Unfortunately, the Thunder have limited wiggle room to assemble a proper cast. They are already over the cap for 2019-20 with a projected payroll of at least $146 million. They are also projected to be over the cap in 2020-21 at $132 million – although the cap is not yet set in stone and the team could offload contracts to free up space if they must.
But with the cap projected at $109 million in 2019-20, the team will only have its Taxpayer Midlevel Exception and minimum contracts to offer, so they must be creative. Let’s examine some possibilities for the Thunder in 2019-20.
The Thunder’s two best lineups that include Westbrook also feature Paul George and Dennis Schroder at (+14.8 and +11.2 per 100 possessions, respectively), so it’s safe to assume that those three will remain in the rotation next season.
Ultimately, the Thunder need to add talent and depth to their roster. Here are three decisions this writer believes would improve the Thunder without adding significant salary.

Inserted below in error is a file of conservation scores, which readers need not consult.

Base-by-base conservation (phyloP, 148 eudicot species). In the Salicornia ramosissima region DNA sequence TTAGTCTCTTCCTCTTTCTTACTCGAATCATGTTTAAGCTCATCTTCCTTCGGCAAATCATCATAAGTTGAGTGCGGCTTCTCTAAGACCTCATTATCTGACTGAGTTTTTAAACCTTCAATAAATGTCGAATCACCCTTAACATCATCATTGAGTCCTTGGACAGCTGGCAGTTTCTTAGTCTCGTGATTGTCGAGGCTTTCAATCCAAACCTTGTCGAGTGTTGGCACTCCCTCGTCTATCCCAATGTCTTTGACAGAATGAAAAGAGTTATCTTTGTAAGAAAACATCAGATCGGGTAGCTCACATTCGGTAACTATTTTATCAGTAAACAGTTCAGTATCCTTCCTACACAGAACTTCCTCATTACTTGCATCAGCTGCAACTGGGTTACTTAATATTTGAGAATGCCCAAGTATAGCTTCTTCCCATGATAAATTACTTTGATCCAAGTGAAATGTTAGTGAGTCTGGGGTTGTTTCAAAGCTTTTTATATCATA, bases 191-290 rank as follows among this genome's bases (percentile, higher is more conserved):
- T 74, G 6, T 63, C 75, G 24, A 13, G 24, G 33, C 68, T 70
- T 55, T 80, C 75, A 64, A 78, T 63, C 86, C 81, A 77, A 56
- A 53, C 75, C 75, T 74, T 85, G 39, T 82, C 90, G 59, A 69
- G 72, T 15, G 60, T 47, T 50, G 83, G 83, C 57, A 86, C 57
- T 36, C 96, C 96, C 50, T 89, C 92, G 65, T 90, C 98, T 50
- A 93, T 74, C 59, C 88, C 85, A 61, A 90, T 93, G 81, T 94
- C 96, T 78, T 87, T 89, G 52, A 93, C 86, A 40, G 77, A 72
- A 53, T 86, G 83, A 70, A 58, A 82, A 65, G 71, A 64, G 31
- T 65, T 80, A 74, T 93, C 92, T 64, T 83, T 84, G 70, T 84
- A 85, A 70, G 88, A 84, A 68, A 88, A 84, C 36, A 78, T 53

Move Westbrook Off The Ball
Westbrook plays more like a traditional shooting guard than a point guard anyway, so maybe it’s time to embrace that. The most important point to emphasize here is that this move doesn’t require the Thunder to add players to their already bloated payroll. Schroder has been a below average three-point shooter over the course of his career, but showed promise this season with career highs in percentage (34.1 percent) and attempts (4.6 per game).
And what’s even more interesting is that Schroder is the point guard in the Thunder’s two most successful lineups from a plus-minus standpoint, neither of which includes Westbrook, reinforcing the idea that they must let Schroder initiate.
And with Westbrook off the ball, the team can deliberately run plays for him without hurting the rest of the team’s involvement. His stats may take a hit, but it is a more natural role for a player like Westbrook, who can attack with a viciousness rarely seen in professional sports. Furthermore, it should allow him to conserve energy and slightly dull down his responsibilities.